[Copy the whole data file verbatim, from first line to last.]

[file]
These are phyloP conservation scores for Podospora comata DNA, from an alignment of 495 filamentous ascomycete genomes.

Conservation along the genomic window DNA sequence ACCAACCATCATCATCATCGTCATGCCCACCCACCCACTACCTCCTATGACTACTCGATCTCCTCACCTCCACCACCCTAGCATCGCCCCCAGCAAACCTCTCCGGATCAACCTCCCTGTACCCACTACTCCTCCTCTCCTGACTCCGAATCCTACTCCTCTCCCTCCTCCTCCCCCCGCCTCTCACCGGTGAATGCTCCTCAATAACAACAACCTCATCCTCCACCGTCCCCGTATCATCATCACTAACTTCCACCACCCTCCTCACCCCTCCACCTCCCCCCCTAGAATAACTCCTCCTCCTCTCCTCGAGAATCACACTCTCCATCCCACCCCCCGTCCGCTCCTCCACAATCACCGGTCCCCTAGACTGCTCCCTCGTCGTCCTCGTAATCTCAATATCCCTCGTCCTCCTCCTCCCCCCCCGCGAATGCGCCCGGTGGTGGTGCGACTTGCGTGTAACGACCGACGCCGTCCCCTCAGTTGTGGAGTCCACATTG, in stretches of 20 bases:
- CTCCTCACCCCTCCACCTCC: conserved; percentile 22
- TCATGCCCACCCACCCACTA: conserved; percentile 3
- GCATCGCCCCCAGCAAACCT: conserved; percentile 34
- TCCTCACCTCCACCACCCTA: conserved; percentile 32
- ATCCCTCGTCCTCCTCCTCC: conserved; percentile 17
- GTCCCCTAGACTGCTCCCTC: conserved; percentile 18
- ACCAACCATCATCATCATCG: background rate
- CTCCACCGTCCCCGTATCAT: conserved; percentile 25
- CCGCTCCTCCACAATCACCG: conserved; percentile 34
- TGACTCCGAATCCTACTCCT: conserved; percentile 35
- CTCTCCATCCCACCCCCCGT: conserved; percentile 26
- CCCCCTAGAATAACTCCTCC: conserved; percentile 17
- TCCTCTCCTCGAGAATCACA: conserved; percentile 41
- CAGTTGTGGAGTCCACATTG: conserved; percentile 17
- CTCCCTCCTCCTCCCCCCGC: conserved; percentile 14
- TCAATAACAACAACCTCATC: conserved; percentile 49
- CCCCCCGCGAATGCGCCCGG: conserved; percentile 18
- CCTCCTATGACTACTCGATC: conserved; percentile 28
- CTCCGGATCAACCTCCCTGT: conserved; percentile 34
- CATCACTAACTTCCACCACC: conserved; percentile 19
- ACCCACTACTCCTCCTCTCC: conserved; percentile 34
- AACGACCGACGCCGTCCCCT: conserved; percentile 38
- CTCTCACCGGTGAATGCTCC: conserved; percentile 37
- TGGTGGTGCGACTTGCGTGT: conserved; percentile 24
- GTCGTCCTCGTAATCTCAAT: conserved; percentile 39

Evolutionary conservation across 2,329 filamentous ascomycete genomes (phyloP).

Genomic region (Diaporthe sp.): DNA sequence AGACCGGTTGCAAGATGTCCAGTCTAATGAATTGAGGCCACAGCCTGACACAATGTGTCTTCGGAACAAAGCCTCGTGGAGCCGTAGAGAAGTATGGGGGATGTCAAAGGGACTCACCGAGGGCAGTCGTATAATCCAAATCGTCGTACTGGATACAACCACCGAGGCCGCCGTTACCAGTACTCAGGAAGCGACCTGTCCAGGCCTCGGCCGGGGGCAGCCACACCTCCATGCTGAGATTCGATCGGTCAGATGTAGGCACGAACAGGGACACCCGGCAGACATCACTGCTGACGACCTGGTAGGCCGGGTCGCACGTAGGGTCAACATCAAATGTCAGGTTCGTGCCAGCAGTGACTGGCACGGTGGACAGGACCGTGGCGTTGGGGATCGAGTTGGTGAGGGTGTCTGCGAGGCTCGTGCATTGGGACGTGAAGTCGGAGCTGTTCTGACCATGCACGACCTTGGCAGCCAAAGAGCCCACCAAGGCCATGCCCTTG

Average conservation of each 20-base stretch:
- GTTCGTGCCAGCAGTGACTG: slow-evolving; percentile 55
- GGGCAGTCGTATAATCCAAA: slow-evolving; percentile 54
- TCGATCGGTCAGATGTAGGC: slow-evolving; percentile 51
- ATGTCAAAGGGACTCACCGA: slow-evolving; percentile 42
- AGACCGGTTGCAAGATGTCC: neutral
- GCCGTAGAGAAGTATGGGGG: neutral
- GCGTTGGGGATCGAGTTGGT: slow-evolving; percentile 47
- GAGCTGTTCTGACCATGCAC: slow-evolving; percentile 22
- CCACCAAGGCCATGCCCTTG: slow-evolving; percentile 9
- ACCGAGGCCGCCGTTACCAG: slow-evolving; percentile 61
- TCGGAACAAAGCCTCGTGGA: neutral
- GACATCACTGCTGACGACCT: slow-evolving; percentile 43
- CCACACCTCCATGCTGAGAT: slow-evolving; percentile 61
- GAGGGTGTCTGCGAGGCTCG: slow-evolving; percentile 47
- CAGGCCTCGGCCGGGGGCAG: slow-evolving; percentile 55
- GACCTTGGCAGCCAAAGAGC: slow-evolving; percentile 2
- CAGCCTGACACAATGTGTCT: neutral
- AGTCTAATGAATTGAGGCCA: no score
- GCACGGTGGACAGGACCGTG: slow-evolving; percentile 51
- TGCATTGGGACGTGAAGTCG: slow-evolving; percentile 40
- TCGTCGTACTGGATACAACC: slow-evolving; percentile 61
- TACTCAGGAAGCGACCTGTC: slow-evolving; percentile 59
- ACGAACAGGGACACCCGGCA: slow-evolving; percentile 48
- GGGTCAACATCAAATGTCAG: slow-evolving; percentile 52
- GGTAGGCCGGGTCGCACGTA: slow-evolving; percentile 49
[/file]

These are phyloP conservation scores for Podospora comata DNA, from an alignment of 495 filamentous ascomycete genomes.

Conservation along the genomic window DNA sequence ACCAACCATCATCATCATCGTCATGCCCACCCACCCACTACCTCCTATGACTACTCGATCTCCTCACCTCCACCACCCTAGCATCGCCCCCAGCAAACCTCTCCGGATCAACCTCCCTGTACCCACTACTCCTCCTCTCCTGACTCCGAATCCTACTCCTCTCCCTCCTCCTCCCCCCGCCTCTCACCGGTGAATGCTCCTCAATAACAACAACCTCATCCTCCACCGTCCCCGTATCATCATCACTAACTTCCACCACCCTCCTCACCCCTCCACCTCCCCCCCTAGAATAACTCCTCCTCCTCTCCTCGAGAATCACACTCTCCATCCCACCCCCCGTCCGCTCCTCCACAATCACCGGTCCCCTAGACTGCTCCCTCGTCGTCCTCGTAATCTCAATATCCCTCGTCCTCCTCCTCCCCCCCCGCGAATGCGCCCGGTGGTGGTGCGACTTGCGTGTAACGACCGACGCCGTCCCCTCAGTTGTGGAGTCCACATTG, in stretches of 20 bases:
- CTCCTCACCCCTCCACCTCC: conserved; percentile 22
- TCATGCCCACCCACCCACTA: conserved; percentile 3
- GCATCGCCCCCAGCAAACCT: conserved; percentile 34
- TCCTCACCTCCACCACCCTA: conserved; percentile 32
- ATCCCTCGTCCTCCTCCTCC: conserved; percentile 17
- GTCCCCTAGACTGCTCCCTC: conserved; percentile 18
- ACCAACCATCATCATCATCG: background rate
- CTCCACCGTCCCCGTATCAT: conserved; percentile 25
- CCGCTCCTCCACAATCACCG: conserved; percentile 34
- TGACTCCGAATCCTACTCCT: conserved; percentile 35
- CTCTCCATCCCACCCCCCGT: conserved; percentile 26
- CCCCCTAGAATAACTCCTCC: conserved; percentile 17
- TCCTCTCCTCGAGAATCACA: conserved; percentile 41
- CAGTTGTGGAGTCCACATTG: conserved; percentile 17
- CTCCCTCCTCCTCCCCCCGC: conserved; percentile 14
- TCAATAACAACAACCTCATC: conserved; percentile 49
- CCCCCCGCGAATGCGCCCGG: conserved; percentile 18
- CCTCCTATGACTACTCGATC: conserved; percentile 28
- CTCCGGATCAACCTCCCTGT: conserved; percentile 34
- CATCACTAACTTCCACCACC: conserved; percentile 19
- ACCCACTACTCCTCCTCTCC: conserved; percentile 34
- AACGACCGACGCCGTCCCCT: conserved; percentile 38
- CTCTCACCGGTGAATGCTCC: conserved; percentile 37
- TGGTGGTGCGACTTGCGTGT: conserved; percentile 24
- GTCGTCCTCGTAATCTCAAT: conserved; percentile 39

Evolutionary conservation across 2,329 filamentous ascomycete genomes (phyloP).

Genomic region (Diaporthe sp.): DNA sequence AGACCGGTTGCAAGATGTCCAGTCTAATGAATTGAGGCCACAGCCTGACACAATGTGTCTTCGGAACAAAGCCTCGTGGAGCCGTAGAGAAGTATGGGGGATGTCAAAGGGACTCACCGAGGGCAGTCGTATAATCCAAATCGTCGTACTGGATACAACCACCGAGGCCGCCGTTACCAGTACTCAGGAAGCGACCTGTCCAGGCCTCGGCCGGGGGCAGCCACACCTCCATGCTGAGATTCGATCGGTCAGATGTAGGCACGAACAGGGACACCCGGCAGACATCACTGCTGACGACCTGGTAGGCCGGGTCGCACGTAGGGTCAACATCAAATGTCAGGTTCGTGCCAGCAGTGACTGGCACGGTGGACAGGACCGTGGCGTTGGGGATCGAGTTGGTGAGGGTGTCTGCGAGGCTCGTGCATTGGGACGTGAAGTCGGAGCTGTTCTGACCATGCACGACCTTGGCAGCCAAAGAGCCCACCAAGGCCATGCCCTTG

Average conservation of each 20-base stretch:
- GTTCGTGCCAGCAGTGACTG: slow-evolving; percentile 55
- GGGCAGTCGTATAATCCAAA: slow-evolving; percentile 54
- TCGATCGGTCAGATGTAGGC: slow-evolving; percentile 51
- ATGTCAAAGGGACTCACCGA: slow-evolving; percentile 42
- AGACCGGTTGCAAGATGTCC: neutral
- GCCGTAGAGAAGTATGGGGG: neutral
- GCGTTGGGGATCGAGTTGGT: slow-evolving; percentile 47
- GAGCTGTTCTGACCATGCAC: slow-evolving; percentile 22
- CCACCAAGGCCATGCCCTTG: slow-evolving; percentile 9
- ACCGAGGCCGCCGTTACCAG: slow-evolving; percentile 61
- TCGGAACAAAGCCTCGTGGA: neutral
- GACATCACTGCTGACGACCT: slow-evolving; percentile 43
- CCACACCTCCATGCTGAGAT: slow-evolving; percentile 61
- GAGGGTGTCTGCGAGGCTCG: slow-evolving; percentile 47
- CAGGCCTCGGCCGGGGGCAG: slow-evolving; percentile 55
- GACCTTGGCAGCCAAAGAGC: slow-evolving; percentile 2
- CAGCCTGACACAATGTGTCT: neutral
- AGTCTAATGAATTGAGGCCA: no score
- GCACGGTGGACAGGACCGTG: slow-evolving; percentile 51
- TGCATTGGGACGTGAAGTCG: slow-evolving; percentile 40
- TCGTCGTACTGGATACAACC: slow-evolving; percentile 61
- TACTCAGGAAGCGACCTGTC: slow-evolving; percentile 59
- ACGAACAGGGACACCCGGCA: slow-evolving; percentile 48
- GGGTCAACATCAAATGTCAG: slow-evolving; percentile 52
- GGTAGGCCGGGTCGCACGTA: slow-evolving; percentile 49